The Economic and Political Cost of Not Integrating Indigenous Knowledge in Agrarian Policy Making in Ethiopia
arsew yabluat inji
Since her father cannot kill
nor can her brother
let them feed her
by cultivating so that her
stomach will not be empty
[From a popular Ethiopian melody]
When the property and the knowledge of a people increases,
the government's policy and wealth parameters also increase.
As the knowledge and wealth of people develop, the
governments’ instruments of policy implementation acquire
additional strength [effectiveness]".
Negadras Gebrehiwot Baykedagn.
Written in 1917, Translated as State & Economy in
Early 19th Century Ethiopia,
Karnak House & Red Sea Press, 1995. pp 53-54
This paper examines the pitfalls of an otherwise well intentioned agrarian reform which formed the centre piece of the 1974 Ethiopian Revolution. It is contended that most of the non-anticipated negative consequences emanated from the adoption of Euro-centric model not sufficiently interfaced with the specificity of rural Ethiopia. The paper focuses on the implication of the reform for rural migration, the related problem of famine, redistribution of rural incomes and the impact on the welfare of the rural and the urban poor and accumulation. Finally, it brings to the fore the gist of an indigenous knowledge source on the political economy of Ethiopia which may have provided better policy reform base for the Agrarian Reform. In the search to compress the agrarian structure of Ethiopia into the social trajectory of European societies, it has been variously conceptualized as part feudal, part capitalist or wholly feudal or capitalist by writers and different political protagonists. The term feudo-bourgeoisie was the common theme which informed the political tract of analysts and activists alike on the eve and during the course of the Ethiopian Revolution of 1974. Informed by the fuedo-bourgeoisie paradigm, exempting tenants from the payment of land rent, the Reform of 1975 abolished ‘land-lordism’, to contain ‘relation of exploitation’, it prohibited the hiring in and the hiring out of labour. Similarly, it set a maximum of 10 hectares of land per peasant which could be operated without hiring labour and attendant exploitation. While most large farms were converted into State farms, those more than 10 hectares in peasant areas were apportioned to the nearby households. The great agrarian reform of Ethiopia provided an unfettered access and security of tenure especially to those who were tenants in the pre-reform period and opened up the prospect for new institutional and technological set up to unleash a dynamic process of agricultural development. However, possible gain from such a potential were constrained by setting cultivation ceiling at 10 hectare in one season rain-fed agriculture, the curtailment of open and competitive channels of marketing, undue bias in favour of State farms and the inefficient operations of the AMC. In the face of increasing population and declining per capita output of food, these contributed towards the creation of a new crisis manifested in very low producer and very high consumer prices, vastly increased imports, dependence on food aid and drastic reduction in the welfare of the urban and the rural poor. One of the root causes of the agrarian crises was the wrong conceptualization of the agrarian problem and the attendant uncritical application of statist policies in the form of State farms, marketing corporations and compulsory delivery of grain all copied without innovative adaptations from the social experiences of other societies. The policies led to mis-allocation of resources and failed to establish prices, which, while being sufficient to motivate peasants, would have been affordable by the rural and urban poor. The stifling of the movement of labour had a devastating effect on the drought prone agriculture. In the end, the institutions of the State provided comfort to the State elite at the expense of the welfare of the disadvantaged in society. By curtailing the trend towards accumulation, it stifled the medium and long-term growth prospect of the national economy. The political cost to the Derg has been obvious. GHB's conceptualization of State and peasants, defining the parameters of the role of the State in development in general and agriculture in particular and the articulation of the relation between agriculture and industry and the policy implications therein could have gone a long way in drawing more down to earth realistic agrarian policy measures at the historical moment when Ethiopia was on the threshold of radical change. Alas! as the Amharic saying goes “bej yale worq ende medab yekoteral”: "that gold in one's own hand is undervalued as if it were copper"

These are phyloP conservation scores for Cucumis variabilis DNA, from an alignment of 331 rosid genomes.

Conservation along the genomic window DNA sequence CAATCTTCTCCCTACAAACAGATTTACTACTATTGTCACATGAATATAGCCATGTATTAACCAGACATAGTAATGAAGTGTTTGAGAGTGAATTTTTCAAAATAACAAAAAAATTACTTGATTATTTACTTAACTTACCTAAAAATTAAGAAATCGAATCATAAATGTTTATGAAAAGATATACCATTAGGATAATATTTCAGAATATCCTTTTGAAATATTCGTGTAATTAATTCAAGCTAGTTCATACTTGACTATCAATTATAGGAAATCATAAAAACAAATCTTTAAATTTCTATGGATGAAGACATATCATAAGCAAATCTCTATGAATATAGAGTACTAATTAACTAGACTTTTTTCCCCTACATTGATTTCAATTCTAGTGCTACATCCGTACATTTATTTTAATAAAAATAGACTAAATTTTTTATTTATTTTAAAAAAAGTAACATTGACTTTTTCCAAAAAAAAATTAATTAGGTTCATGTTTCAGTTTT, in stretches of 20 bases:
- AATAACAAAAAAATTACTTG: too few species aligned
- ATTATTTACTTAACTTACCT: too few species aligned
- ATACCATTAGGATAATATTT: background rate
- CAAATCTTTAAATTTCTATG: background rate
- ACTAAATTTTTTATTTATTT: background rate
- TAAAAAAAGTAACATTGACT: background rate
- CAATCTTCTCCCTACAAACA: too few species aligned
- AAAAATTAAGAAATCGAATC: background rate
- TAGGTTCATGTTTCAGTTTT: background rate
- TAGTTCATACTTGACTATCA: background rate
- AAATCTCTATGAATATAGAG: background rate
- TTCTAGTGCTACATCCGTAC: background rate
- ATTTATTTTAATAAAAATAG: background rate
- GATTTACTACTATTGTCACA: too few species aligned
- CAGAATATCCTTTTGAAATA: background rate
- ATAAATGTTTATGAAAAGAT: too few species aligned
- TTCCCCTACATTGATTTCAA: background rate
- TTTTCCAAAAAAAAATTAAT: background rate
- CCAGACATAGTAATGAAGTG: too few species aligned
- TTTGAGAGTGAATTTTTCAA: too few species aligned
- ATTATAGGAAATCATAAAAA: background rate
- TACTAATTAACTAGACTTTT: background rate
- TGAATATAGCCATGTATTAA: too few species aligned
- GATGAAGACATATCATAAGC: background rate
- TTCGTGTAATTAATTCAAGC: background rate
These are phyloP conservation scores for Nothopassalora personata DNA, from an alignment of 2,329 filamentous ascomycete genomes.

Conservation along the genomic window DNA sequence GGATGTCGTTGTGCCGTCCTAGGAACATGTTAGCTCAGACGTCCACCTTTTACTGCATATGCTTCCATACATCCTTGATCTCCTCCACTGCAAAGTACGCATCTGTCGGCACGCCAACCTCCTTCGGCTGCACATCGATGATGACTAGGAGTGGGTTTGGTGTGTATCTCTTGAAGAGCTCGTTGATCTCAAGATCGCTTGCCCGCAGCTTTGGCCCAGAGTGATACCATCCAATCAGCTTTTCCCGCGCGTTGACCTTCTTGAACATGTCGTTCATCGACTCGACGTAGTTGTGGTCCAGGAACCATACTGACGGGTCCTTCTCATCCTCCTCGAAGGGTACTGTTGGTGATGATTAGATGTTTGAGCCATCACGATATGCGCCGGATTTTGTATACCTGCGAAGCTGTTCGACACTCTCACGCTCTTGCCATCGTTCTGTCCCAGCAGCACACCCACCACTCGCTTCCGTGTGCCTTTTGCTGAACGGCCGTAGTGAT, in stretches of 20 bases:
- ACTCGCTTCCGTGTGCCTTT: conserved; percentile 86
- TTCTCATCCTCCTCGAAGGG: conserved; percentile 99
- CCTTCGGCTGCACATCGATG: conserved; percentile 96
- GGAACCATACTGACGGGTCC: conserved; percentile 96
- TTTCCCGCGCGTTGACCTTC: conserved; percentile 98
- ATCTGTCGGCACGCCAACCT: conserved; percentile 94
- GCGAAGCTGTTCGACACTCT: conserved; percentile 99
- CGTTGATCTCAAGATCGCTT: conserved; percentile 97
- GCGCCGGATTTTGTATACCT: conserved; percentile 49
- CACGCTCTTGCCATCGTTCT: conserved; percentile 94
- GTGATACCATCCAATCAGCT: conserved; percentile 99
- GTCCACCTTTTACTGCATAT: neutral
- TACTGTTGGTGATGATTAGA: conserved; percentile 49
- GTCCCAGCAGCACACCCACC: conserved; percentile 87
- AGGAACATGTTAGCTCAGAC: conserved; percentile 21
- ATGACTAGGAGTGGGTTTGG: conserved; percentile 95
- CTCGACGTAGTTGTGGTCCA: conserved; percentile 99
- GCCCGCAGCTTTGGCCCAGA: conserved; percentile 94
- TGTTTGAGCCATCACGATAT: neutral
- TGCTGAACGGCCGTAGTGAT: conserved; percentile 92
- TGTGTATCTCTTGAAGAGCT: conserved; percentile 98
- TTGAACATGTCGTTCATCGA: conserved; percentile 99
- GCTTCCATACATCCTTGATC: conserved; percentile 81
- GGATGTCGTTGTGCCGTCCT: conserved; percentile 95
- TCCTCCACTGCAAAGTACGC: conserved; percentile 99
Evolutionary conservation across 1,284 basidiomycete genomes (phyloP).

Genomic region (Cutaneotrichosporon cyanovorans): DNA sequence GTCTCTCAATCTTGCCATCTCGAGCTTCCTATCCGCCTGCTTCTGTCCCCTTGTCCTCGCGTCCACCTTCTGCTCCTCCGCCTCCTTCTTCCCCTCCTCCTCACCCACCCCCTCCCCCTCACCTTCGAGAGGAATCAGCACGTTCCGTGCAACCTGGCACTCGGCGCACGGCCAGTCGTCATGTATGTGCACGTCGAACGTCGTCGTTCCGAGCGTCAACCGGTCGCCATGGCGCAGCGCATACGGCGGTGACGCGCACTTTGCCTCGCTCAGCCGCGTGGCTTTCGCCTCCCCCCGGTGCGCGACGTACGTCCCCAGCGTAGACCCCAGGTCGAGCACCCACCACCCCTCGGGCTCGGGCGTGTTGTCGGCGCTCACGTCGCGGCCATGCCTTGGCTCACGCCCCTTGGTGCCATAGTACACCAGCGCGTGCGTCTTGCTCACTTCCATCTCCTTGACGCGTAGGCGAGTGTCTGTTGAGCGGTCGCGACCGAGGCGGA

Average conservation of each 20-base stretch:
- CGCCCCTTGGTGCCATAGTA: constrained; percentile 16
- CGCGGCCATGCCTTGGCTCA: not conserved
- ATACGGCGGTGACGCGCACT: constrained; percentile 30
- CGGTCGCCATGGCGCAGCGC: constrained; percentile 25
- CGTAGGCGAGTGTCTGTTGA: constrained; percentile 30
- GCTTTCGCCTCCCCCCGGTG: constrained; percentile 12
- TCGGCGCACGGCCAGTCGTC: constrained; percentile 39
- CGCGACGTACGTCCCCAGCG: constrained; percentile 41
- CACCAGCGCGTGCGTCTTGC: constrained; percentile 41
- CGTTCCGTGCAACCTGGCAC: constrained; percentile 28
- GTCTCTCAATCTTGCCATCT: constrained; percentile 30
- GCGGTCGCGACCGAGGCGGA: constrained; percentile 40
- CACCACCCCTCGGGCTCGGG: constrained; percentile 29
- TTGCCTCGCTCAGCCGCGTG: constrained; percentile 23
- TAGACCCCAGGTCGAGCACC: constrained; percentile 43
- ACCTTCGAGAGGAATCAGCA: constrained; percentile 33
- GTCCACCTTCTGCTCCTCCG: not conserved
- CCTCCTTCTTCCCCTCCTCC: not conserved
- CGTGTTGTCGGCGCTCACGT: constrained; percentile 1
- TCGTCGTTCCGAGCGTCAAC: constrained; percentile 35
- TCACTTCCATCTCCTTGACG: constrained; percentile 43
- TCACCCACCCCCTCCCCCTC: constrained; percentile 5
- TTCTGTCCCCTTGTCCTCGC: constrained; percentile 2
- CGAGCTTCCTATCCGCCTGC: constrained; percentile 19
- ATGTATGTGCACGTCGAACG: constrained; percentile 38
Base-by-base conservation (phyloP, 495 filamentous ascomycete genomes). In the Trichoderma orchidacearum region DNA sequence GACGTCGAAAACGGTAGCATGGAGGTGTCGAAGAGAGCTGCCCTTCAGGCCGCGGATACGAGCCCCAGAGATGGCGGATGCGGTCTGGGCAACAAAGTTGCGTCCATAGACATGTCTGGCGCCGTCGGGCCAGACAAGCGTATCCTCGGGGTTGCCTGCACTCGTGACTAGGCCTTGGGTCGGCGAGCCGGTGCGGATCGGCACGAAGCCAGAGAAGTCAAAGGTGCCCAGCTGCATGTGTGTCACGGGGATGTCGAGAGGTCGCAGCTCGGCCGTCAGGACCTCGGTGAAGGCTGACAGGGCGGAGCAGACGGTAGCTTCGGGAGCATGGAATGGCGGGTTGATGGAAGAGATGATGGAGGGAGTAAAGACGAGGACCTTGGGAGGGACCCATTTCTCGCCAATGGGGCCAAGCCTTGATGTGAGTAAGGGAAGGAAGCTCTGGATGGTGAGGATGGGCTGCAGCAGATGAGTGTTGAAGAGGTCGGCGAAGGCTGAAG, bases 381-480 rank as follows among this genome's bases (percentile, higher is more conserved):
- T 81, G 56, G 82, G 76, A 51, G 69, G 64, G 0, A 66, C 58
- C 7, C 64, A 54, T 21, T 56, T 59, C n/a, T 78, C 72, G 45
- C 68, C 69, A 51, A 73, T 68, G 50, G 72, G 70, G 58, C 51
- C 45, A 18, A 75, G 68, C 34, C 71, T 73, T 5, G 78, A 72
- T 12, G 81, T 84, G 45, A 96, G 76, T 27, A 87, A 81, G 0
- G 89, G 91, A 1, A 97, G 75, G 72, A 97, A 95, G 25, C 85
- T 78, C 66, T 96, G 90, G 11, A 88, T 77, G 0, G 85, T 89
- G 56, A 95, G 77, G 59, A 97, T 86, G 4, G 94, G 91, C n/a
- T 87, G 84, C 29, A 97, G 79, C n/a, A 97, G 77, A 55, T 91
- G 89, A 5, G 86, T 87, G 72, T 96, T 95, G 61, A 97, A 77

Key words: Agrarian reform; Ethiopian revolution; Peasantariat; Agrarian crises; Agrarian classes; Feudalism; Distress surplus; Gultegna; Neftegna; Peasantization; Retail Price Index.